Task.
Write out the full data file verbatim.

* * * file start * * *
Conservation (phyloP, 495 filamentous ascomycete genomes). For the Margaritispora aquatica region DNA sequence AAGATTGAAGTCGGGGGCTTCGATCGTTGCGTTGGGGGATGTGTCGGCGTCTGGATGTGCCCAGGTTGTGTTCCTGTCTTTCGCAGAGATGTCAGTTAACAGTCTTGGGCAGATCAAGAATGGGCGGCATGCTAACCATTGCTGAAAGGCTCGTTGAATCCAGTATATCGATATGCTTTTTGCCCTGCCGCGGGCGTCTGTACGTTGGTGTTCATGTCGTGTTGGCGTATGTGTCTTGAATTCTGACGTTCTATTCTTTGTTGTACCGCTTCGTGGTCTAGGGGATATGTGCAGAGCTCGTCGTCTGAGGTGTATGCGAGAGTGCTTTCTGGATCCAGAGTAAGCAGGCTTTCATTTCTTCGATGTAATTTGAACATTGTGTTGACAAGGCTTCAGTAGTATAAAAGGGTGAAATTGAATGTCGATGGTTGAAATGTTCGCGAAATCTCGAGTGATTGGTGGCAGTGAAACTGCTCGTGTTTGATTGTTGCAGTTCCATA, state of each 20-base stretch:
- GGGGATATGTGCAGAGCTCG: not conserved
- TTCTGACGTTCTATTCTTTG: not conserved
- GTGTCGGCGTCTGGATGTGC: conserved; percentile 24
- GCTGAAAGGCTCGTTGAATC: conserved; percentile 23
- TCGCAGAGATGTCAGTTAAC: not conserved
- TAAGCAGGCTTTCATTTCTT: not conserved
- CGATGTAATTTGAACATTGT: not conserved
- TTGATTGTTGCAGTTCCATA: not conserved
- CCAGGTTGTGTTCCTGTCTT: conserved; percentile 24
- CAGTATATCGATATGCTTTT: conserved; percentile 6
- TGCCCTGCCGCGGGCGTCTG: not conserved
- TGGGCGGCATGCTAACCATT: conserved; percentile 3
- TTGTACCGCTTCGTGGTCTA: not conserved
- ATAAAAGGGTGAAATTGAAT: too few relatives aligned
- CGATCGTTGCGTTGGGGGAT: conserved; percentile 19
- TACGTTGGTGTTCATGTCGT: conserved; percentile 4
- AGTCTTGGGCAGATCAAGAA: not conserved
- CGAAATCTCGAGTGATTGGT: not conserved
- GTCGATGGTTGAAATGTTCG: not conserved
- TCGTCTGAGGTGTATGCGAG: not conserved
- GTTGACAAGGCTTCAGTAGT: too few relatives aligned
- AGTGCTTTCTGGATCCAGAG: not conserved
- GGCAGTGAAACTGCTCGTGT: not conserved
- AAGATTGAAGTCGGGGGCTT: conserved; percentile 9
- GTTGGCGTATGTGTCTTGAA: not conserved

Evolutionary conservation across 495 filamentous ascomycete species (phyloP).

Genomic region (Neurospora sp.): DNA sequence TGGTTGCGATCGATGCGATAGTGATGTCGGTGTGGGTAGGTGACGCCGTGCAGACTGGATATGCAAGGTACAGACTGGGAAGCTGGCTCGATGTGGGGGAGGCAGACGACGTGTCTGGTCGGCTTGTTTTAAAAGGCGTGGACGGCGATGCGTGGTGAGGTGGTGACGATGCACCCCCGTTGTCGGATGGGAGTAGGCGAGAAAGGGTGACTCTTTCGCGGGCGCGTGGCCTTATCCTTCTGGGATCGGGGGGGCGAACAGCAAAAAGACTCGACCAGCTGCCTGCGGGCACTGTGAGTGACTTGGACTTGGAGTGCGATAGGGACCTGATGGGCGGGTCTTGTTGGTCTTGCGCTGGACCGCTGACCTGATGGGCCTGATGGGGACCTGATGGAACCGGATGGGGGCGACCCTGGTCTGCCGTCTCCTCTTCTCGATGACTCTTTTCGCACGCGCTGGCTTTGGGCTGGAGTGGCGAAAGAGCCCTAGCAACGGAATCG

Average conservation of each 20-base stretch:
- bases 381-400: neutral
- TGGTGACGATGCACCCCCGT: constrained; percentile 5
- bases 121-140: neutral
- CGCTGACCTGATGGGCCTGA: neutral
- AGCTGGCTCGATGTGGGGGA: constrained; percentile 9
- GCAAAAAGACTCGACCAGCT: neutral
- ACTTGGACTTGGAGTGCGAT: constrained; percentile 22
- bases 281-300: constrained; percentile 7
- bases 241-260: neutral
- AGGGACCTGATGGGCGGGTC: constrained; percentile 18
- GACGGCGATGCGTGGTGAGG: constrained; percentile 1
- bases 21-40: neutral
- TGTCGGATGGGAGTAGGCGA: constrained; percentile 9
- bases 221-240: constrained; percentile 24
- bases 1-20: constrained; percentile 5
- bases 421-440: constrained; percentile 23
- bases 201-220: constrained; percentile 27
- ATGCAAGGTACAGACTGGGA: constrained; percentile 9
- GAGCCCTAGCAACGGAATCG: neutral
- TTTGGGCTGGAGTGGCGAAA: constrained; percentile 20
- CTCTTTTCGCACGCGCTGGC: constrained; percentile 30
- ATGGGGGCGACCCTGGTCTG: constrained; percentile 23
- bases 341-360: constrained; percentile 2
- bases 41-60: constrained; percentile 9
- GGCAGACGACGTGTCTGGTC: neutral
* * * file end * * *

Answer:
Conservation (phyloP, 495 filamentous ascomycete genomes). For the Margaritispora aquatica region DNA sequence AAGATTGAAGTCGGGGGCTTCGATCGTTGCGTTGGGGGATGTGTCGGCGTCTGGATGTGCCCAGGTTGTGTTCCTGTCTTTCGCAGAGATGTCAGTTAACAGTCTTGGGCAGATCAAGAATGGGCGGCATGCTAACCATTGCTGAAAGGCTCGTTGAATCCAGTATATCGATATGCTTTTTGCCCTGCCGCGGGCGTCTGTACGTTGGTGTTCATGTCGTGTTGGCGTATGTGTCTTGAATTCTGACGTTCTATTCTTTGTTGTACCGCTTCGTGGTCTAGGGGATATGTGCAGAGCTCGTCGTCTGAGGTGTATGCGAGAGTGCTTTCTGGATCCAGAGTAAGCAGGCTTTCATTTCTTCGATGTAATTTGAACATTGTGTTGACAAGGCTTCAGTAGTATAAAAGGGTGAAATTGAATGTCGATGGTTGAAATGTTCGCGAAATCTCGAGTGATTGGTGGCAGTGAAACTGCTCGTGTTTGATTGTTGCAGTTCCATA, state of each 20-base stretch:
- GGGGATATGTGCAGAGCTCG: not conserved
- TTCTGACGTTCTATTCTTTG: not conserved
- GTGTCGGCGTCTGGATGTGC: conserved; percentile 24
- GCTGAAAGGCTCGTTGAATC: conserved; percentile 23
- TCGCAGAGATGTCAGTTAAC: not conserved
- TAAGCAGGCTTTCATTTCTT: not conserved
- CGATGTAATTTGAACATTGT: not conserved
- TTGATTGTTGCAGTTCCATA: not conserved
- CCAGGTTGTGTTCCTGTCTT: conserved; percentile 24
- CAGTATATCGATATGCTTTT: conserved; percentile 6
- TGCCCTGCCGCGGGCGTCTG: not conserved
- TGGGCGGCATGCTAACCATT: conserved; percentile 3
- TTGTACCGCTTCGTGGTCTA: not conserved
- ATAAAAGGGTGAAATTGAAT: too few relatives aligned
- CGATCGTTGCGTTGGGGGAT: conserved; percentile 19
- TACGTTGGTGTTCATGTCGT: conserved; percentile 4
- AGTCTTGGGCAGATCAAGAA: not conserved
- CGAAATCTCGAGTGATTGGT: not conserved
- GTCGATGGTTGAAATGTTCG: not conserved
- TCGTCTGAGGTGTATGCGAG: not conserved
- GTTGACAAGGCTTCAGTAGT: too few relatives aligned
- AGTGCTTTCTGGATCCAGAG: not conserved
- GGCAGTGAAACTGCTCGTGT: not conserved
- AAGATTGAAGTCGGGGGCTT: conserved; percentile 9
- GTTGGCGTATGTGTCTTGAA: not conserved

Evolutionary conservation across 495 filamentous ascomycete species (phyloP).

Genomic region (Neurospora sp.): DNA sequence TGGTTGCGATCGATGCGATAGTGATGTCGGTGTGGGTAGGTGACGCCGTGCAGACTGGATATGCAAGGTACAGACTGGGAAGCTGGCTCGATGTGGGGGAGGCAGACGACGTGTCTGGTCGGCTTGTTTTAAAAGGCGTGGACGGCGATGCGTGGTGAGGTGGTGACGATGCACCCCCGTTGTCGGATGGGAGTAGGCGAGAAAGGGTGACTCTTTCGCGGGCGCGTGGCCTTATCCTTCTGGGATCGGGGGGGCGAACAGCAAAAAGACTCGACCAGCTGCCTGCGGGCACTGTGAGTGACTTGGACTTGGAGTGCGATAGGGACCTGATGGGCGGGTCTTGTTGGTCTTGCGCTGGACCGCTGACCTGATGGGCCTGATGGGGACCTGATGGAACCGGATGGGGGCGACCCTGGTCTGCCGTCTCCTCTTCTCGATGACTCTTTTCGCACGCGCTGGCTTTGGGCTGGAGTGGCGAAAGAGCCCTAGCAACGGAATCG

Average conservation of each 20-base stretch:
- bases 381-400: neutral
- TGGTGACGATGCACCCCCGT: constrained; percentile 5
- bases 121-140: neutral
- CGCTGACCTGATGGGCCTGA: neutral
- AGCTGGCTCGATGTGGGGGA: constrained; percentile 9
- GCAAAAAGACTCGACCAGCT: neutral
- ACTTGGACTTGGAGTGCGAT: constrained; percentile 22
- bases 281-300: constrained; percentile 7
- bases 241-260: neutral
- AGGGACCTGATGGGCGGGTC: constrained; percentile 18
- GACGGCGATGCGTGGTGAGG: constrained; percentile 1
- bases 21-40: neutral
- TGTCGGATGGGAGTAGGCGA: constrained; percentile 9
- bases 221-240: constrained; percentile 24
- bases 1-20: constrained; percentile 5
- bases 421-440: constrained; percentile 23
- bases 201-220: constrained; percentile 27
- ATGCAAGGTACAGACTGGGA: constrained; percentile 9
- GAGCCCTAGCAACGGAATCG: neutral
- TTTGGGCTGGAGTGGCGAAA: constrained; percentile 20
- CTCTTTTCGCACGCGCTGGC: constrained; percentile 30
- ATGGGGGCGACCCTGGTCTG: constrained; percentile 23
- bases 341-360: constrained; percentile 2
- bases 41-60: constrained; percentile 9
- GGCAGACGACGTGTCTGGTC: neutral